Elephant Carpaccio V2

Matteo Regazzi
Jul 24, 2014 · 9 min read

- leverage the power of microslices -


The original recipe

Since it was created by Alistair Cockburn and described by Henrik Kniberg in his guide, I facilitated several sessions of Elephant Carpaccio, in its original version. For those not familiar, this is an exercise in which a software development team, stable or temporary, can do to better understand the benefits that can be obtained in dividing the user stories into very thin but still vertical slices. Hence the name of culinary origin since carpaccio is meant for a preparation that includes slices (usually meat slices​)​ so thin as to be translucent. When I think of a team I do mean a cross-functional one with developers, testers, product owners, ui and ux specialists and whoever else you need in your project.

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Are you fighting against the system ?
  • stories don’t meet the INVEST characteristics (*)
  • stories are splitted in back end and front end ones
  • before we can use a functionality, we must develop several stories related each other
  • we split each functionality in stories, one for each component we should develop or modify
  • not all stories are vertical and testable and represent user value
  • it happens sometimes that due to priority changes it needs a lot of time (several sprints) to see a functionality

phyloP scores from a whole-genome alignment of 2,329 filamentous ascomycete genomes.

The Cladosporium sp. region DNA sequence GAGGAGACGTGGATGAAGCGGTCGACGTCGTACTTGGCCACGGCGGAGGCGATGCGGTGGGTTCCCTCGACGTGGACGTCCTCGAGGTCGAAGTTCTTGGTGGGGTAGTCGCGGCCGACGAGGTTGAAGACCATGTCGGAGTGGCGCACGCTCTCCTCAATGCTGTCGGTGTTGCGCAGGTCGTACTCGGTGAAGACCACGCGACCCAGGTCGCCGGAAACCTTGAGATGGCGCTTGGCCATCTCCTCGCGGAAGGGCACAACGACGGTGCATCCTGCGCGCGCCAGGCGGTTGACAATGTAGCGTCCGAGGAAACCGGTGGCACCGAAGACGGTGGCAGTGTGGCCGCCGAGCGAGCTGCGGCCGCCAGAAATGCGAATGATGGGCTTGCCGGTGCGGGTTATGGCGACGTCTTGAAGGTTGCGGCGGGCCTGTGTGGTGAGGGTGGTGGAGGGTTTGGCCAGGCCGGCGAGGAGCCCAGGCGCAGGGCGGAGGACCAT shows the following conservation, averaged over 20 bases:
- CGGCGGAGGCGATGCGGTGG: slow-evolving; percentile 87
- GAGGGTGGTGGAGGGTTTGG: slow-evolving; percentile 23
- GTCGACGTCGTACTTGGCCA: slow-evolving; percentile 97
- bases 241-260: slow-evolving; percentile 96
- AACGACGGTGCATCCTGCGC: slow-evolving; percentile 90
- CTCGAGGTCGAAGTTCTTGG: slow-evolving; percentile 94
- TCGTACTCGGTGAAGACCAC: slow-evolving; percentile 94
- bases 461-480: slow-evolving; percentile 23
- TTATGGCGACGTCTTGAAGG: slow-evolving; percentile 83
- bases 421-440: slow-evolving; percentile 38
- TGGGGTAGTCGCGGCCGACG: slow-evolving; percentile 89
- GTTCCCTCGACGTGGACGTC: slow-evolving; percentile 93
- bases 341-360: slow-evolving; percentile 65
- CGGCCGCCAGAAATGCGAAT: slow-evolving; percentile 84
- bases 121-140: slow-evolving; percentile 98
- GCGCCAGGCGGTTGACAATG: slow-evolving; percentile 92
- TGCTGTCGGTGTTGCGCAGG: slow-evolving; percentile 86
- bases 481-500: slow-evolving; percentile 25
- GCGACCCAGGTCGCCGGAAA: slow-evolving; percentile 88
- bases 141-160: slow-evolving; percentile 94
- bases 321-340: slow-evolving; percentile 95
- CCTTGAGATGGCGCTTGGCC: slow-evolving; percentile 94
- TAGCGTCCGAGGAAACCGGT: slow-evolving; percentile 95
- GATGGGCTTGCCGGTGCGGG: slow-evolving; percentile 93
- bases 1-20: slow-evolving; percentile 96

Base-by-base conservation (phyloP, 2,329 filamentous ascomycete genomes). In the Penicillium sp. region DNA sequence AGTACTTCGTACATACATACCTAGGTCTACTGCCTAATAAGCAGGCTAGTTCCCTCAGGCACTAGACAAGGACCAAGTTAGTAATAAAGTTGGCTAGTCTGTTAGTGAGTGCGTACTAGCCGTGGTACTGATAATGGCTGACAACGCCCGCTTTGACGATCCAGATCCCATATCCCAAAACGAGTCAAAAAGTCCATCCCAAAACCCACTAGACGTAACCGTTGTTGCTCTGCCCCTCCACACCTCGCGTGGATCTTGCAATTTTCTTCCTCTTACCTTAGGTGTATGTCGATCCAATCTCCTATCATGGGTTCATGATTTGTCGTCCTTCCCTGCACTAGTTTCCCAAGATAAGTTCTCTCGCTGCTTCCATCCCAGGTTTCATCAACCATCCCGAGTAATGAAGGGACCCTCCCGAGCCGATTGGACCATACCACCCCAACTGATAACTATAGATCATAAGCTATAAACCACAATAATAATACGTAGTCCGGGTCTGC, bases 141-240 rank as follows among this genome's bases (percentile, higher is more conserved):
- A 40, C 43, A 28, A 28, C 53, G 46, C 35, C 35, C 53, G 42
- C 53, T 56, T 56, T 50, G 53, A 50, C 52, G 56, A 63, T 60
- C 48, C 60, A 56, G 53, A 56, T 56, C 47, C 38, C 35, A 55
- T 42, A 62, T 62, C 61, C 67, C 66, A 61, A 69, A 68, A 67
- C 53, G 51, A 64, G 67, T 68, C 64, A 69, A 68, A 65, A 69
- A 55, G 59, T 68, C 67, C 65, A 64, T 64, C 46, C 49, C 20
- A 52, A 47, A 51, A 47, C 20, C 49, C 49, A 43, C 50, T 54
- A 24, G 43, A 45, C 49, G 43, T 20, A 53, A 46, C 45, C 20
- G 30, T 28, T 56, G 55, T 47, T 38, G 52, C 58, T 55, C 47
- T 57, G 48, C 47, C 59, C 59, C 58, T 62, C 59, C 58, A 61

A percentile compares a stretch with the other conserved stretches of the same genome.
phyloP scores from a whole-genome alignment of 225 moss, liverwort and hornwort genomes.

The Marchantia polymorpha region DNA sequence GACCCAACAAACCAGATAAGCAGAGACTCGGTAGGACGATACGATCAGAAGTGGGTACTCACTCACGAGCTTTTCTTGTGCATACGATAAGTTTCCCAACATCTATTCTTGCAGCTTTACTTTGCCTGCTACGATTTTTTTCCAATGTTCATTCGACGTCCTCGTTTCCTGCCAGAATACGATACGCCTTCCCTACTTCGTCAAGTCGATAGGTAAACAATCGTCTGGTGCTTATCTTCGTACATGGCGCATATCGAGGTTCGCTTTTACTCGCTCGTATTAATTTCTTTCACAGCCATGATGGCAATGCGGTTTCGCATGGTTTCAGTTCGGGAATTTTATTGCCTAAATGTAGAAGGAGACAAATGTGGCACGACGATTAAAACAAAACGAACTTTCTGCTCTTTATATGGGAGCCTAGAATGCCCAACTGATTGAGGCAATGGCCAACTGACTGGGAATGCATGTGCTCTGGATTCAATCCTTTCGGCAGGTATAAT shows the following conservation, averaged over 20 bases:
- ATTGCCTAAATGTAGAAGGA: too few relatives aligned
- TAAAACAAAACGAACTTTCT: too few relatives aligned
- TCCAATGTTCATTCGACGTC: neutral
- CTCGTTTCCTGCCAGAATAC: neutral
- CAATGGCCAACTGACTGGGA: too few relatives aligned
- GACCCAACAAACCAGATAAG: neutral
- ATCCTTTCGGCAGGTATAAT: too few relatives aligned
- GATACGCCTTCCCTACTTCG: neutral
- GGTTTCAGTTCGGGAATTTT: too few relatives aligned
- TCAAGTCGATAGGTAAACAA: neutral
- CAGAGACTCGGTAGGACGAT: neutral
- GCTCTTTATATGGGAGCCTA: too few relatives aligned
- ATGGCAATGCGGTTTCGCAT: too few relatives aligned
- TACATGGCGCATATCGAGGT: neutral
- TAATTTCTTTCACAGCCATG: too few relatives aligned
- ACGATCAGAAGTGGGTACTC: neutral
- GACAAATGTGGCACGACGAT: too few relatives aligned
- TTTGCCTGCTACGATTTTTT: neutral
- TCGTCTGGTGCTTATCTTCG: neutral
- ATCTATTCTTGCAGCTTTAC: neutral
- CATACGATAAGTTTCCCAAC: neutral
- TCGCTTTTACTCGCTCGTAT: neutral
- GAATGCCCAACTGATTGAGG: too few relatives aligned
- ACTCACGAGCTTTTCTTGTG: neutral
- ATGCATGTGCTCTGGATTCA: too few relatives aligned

• story estimates are very diverse (no matter if you use story points, ideal days or any other units of measurements
  • we feel that the complexity of the system is increasing
  • we feel that in the past stories of similar complexity (compared to those currently in the backlog) would have required less effort

Let’s add some ingredients

Before you continue

If you have followed me this far may be you are a coach that usually facilitate Elephant Carpaccio sessions, so you can pursue and evaluate whether variations that I suggest can do for you. It ‘also possible that you’re never come in touch with this exercise, but you’re interested in its application: in this case jump to the bottom of the article, look for the references to the original version and start from there.

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Hey, this is an agile system, isn’t it ?

Are we missing a spice ?

A couple of months ago I was at home, reading some stuff on the web. It was about 10 minutes to midnight. The day was spent quietly, Stefano and me had facilitated a session of Elephant Carpaccio with a relatively new team. Then I received an email from Pasquale, one of the developers who had participated in the workshop. The subject seemed ominous: “8 minutes”. Fortunately, the content of the email was not about the end of the world. That was the time had taken him to develop from scratch, using Python, the same application that he had failed to complete during the workshop. The coding phase in the exercise lasts 40 minutes, and Pasquale had used PHP which is a language that he usually use.

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Variation 1: Stop at sprint 4 because the budget is over

For each sprint concluded I record on a white board or on a flip chart the value delivered by each team. I defined 4 tests, each test satisfied is point. At the end of the fourth sprint I stop everyone and i say that the client’s budget is over. No more code. The team that worked incrementally should have delivered more value, while those who worked with larger slices might have a nasty surprise. It’s a realistic situation. Unfortunately the solution dos not leave a pleasant memory. Use it just to get a disruptive effect and annoying. If you adopt this variation, bring it to the end without remorse. Do not start the last sprint, the effects would be rendered meaningless.